Noah Tagarelli’s review published on Letterboxd:
"You loved only the empire, I loved only you."
The tragedy of Othon really came to me on this viewing. Politic and love cannot coexist. Love is manipulated for and by all parties involved to reach their political goals. Compassion is non-existent.
An important key to the film which we must acknowledge is the full english title, Eyes don’t want to stay shut all the time, or Perhaps one day Rome will let herself choose at her turn, which is lifted from dialogue between Othon and Camille. The entire line is "Eyes don't want to stay shut all the time; but empire has charms for them all the time." This line is said in the context of Othon telling Camille that she should not marry him, as someone else has been chosen for the throne, Camille responds with "Rome will let herself choose at her turn. To make an emperor then, whatever excites her, race or merit, our union will have the votes of every side." The revolutionary scenario in which she puts forth, in which the masses chose their own fate, future and leader occurs at the end of the play, when the masses overthrow Galba and replace him with Othon. Maybe one day the proletariat's eyes shall no longer wish to be shut and we will let her chose at her turn.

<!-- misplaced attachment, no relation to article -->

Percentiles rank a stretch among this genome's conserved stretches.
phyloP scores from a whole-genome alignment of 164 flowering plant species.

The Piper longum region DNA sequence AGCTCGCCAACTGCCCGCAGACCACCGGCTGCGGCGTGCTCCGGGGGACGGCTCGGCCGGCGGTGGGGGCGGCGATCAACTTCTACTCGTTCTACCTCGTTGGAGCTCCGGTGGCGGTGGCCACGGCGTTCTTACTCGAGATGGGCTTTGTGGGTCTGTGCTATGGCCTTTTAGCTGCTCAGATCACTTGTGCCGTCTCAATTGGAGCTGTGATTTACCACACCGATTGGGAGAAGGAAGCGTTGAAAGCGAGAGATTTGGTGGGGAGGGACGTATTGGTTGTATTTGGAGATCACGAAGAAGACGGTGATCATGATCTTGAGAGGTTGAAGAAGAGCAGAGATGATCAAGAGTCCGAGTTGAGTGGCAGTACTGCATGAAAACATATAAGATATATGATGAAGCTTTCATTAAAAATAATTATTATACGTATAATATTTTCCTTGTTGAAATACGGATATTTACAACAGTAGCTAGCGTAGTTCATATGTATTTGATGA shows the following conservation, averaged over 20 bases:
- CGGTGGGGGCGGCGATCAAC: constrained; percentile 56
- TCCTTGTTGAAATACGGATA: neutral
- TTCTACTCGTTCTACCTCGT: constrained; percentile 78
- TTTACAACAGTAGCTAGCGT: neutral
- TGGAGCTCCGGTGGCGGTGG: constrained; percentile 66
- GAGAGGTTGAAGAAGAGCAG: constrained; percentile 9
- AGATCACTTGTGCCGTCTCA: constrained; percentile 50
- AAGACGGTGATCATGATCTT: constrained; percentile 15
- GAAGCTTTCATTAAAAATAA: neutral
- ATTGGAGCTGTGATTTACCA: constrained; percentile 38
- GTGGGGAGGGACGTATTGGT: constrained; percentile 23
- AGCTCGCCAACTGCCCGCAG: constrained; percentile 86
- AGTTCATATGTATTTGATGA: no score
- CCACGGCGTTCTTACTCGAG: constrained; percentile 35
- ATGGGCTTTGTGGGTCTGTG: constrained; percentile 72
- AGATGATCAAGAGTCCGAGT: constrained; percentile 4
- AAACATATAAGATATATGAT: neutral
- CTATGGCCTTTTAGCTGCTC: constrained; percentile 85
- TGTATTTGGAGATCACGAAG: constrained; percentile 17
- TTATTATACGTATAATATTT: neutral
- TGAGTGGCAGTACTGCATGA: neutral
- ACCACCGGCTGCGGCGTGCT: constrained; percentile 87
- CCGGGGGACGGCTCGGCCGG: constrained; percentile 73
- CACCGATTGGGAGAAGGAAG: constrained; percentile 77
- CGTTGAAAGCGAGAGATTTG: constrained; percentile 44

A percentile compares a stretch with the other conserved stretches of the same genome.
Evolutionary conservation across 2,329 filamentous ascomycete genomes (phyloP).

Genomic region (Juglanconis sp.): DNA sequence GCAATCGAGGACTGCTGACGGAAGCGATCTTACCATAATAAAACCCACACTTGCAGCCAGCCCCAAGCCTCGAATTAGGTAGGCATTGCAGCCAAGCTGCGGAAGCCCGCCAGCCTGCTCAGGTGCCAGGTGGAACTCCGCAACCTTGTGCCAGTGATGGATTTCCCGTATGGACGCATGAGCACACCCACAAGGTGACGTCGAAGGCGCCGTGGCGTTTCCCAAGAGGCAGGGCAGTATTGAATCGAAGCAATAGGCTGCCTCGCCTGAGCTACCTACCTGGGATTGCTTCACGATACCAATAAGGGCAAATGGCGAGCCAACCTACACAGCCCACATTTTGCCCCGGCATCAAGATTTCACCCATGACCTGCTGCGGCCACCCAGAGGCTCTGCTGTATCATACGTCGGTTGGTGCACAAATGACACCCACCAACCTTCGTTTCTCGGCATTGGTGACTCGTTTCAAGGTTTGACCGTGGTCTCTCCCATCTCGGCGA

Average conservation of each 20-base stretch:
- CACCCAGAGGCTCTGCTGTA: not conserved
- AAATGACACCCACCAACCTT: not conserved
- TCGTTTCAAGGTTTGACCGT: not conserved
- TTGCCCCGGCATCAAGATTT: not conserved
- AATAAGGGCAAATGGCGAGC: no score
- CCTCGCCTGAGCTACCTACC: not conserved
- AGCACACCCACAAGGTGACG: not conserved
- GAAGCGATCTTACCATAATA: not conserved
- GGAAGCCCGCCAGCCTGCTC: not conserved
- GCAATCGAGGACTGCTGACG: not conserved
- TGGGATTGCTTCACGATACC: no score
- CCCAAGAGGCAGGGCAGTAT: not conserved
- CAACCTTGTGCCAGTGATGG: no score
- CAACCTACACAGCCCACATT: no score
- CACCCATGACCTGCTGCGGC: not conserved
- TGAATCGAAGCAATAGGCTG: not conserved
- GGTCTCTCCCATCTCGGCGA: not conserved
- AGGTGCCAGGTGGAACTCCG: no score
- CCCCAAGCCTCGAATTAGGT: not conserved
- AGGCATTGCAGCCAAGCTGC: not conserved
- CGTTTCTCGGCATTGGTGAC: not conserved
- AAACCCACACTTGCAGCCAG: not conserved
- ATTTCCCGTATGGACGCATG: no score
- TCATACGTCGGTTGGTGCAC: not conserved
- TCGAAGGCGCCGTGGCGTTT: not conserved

The ruins of Palatine Hill leave the grandeur of these once great structures to our imagination. Cars zoom past in the background, in stark contradiction to the Romans. This is a complete acknowledgement of the passage of time, as Straub-Huillet said that "fiction is important for us". Seeing the Roman aristocracy dressed in fine, wine-red togas discussing the intricacies and politics of their state whilst surrounded by their long-destroyed ruins is a very powerful image.
Also, this has possibly the most jaw-dropping camera movement of any film.
“The Straubs’ craft, is finally to make the texts themselves disappear, whereupon we have a movie – which is why the words have so much more substance.” - Tag Gallagher